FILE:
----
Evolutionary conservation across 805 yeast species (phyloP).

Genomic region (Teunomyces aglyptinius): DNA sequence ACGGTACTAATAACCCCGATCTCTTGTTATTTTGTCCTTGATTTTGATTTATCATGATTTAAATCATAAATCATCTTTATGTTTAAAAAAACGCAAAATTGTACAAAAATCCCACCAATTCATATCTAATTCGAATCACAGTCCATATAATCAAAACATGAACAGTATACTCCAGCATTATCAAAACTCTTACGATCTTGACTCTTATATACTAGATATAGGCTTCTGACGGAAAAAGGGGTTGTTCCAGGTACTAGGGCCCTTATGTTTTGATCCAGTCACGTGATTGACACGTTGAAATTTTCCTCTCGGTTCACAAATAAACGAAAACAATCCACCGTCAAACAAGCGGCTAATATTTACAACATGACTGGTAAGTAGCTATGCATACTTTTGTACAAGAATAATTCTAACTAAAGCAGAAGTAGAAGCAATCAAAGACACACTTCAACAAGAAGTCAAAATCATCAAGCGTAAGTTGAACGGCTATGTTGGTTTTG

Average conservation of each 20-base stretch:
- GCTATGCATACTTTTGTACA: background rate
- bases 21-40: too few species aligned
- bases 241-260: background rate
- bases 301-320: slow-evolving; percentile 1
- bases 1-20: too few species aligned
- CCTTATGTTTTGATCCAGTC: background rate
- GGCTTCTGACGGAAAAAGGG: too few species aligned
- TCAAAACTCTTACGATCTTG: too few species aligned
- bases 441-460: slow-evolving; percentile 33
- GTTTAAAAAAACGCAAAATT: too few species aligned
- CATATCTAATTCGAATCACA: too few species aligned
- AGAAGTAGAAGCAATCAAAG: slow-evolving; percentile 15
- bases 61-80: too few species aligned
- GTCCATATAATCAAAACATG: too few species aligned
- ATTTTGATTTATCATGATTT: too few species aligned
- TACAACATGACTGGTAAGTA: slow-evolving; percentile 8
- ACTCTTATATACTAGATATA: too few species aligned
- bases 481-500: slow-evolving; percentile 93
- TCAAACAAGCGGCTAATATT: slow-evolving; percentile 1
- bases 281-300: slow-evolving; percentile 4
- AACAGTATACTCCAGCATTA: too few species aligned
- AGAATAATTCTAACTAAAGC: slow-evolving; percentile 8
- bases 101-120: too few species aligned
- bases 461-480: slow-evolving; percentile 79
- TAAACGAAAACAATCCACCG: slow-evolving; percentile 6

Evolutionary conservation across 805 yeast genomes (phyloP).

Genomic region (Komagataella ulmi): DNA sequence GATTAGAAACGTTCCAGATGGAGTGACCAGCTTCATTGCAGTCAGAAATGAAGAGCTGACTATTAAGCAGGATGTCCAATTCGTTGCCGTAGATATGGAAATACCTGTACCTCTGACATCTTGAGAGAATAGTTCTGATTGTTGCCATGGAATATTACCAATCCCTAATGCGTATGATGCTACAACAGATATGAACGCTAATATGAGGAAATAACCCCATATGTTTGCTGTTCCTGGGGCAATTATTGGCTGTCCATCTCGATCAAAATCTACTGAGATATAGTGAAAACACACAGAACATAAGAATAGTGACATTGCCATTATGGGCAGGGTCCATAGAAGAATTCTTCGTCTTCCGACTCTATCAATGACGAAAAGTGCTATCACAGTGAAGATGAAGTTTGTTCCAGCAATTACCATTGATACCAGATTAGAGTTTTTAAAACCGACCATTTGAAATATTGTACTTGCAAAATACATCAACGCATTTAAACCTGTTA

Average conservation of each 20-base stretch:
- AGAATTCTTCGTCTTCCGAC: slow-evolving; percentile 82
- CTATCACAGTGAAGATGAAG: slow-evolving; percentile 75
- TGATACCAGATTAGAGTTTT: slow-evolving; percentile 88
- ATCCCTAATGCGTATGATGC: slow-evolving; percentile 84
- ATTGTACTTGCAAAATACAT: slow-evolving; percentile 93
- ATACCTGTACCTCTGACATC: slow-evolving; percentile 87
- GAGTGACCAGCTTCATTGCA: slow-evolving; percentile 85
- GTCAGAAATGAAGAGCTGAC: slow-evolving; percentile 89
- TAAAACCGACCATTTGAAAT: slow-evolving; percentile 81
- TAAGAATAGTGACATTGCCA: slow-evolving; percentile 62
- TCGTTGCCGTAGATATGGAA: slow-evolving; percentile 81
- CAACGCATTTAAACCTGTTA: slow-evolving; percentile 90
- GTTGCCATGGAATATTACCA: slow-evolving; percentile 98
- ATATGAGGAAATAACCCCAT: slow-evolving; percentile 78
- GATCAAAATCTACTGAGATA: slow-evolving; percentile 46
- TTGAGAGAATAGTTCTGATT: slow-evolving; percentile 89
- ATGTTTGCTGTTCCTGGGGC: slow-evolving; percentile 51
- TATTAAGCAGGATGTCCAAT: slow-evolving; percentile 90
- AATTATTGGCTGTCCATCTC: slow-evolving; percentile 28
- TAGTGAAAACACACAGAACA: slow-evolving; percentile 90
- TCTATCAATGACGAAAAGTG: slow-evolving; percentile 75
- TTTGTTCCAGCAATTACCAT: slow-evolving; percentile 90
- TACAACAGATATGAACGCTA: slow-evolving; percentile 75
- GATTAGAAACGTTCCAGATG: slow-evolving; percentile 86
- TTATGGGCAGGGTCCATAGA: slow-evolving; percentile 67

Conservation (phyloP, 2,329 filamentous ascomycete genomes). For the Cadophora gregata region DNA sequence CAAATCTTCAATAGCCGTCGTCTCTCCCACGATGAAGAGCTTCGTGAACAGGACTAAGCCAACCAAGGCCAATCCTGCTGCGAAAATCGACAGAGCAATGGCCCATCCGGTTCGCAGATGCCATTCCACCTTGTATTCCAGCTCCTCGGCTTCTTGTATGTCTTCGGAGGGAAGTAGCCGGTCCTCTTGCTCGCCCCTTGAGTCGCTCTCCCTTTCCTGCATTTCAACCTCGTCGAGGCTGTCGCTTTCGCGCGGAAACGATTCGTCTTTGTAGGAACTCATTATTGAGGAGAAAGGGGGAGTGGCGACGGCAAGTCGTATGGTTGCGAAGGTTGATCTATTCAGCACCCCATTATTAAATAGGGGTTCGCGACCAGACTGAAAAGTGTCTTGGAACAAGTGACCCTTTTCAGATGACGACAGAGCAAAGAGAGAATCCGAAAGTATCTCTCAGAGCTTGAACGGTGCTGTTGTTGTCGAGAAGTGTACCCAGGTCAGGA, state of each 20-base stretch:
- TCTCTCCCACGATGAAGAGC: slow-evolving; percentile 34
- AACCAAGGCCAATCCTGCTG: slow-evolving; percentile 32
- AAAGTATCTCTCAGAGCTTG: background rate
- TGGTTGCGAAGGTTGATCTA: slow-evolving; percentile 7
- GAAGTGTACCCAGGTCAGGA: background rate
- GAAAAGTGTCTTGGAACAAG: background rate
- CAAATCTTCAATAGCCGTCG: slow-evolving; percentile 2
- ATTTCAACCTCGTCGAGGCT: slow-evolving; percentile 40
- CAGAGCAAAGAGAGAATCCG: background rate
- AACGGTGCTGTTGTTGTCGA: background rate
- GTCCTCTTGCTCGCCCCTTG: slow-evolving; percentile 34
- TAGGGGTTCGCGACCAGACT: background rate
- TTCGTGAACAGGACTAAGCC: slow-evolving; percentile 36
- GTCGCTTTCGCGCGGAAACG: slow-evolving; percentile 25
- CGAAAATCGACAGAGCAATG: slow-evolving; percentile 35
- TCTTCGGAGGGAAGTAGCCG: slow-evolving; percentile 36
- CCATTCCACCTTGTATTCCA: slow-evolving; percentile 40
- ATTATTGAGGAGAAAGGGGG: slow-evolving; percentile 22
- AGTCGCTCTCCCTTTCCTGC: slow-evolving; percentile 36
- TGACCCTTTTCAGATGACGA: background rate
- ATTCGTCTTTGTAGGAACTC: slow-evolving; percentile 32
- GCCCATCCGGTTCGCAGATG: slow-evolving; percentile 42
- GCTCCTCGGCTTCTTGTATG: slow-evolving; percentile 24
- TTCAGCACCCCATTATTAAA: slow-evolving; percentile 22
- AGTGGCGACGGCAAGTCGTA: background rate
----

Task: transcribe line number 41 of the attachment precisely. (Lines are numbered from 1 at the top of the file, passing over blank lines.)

- TAAGAATAGTGACATTGCCA: slow-evolving; percentile 62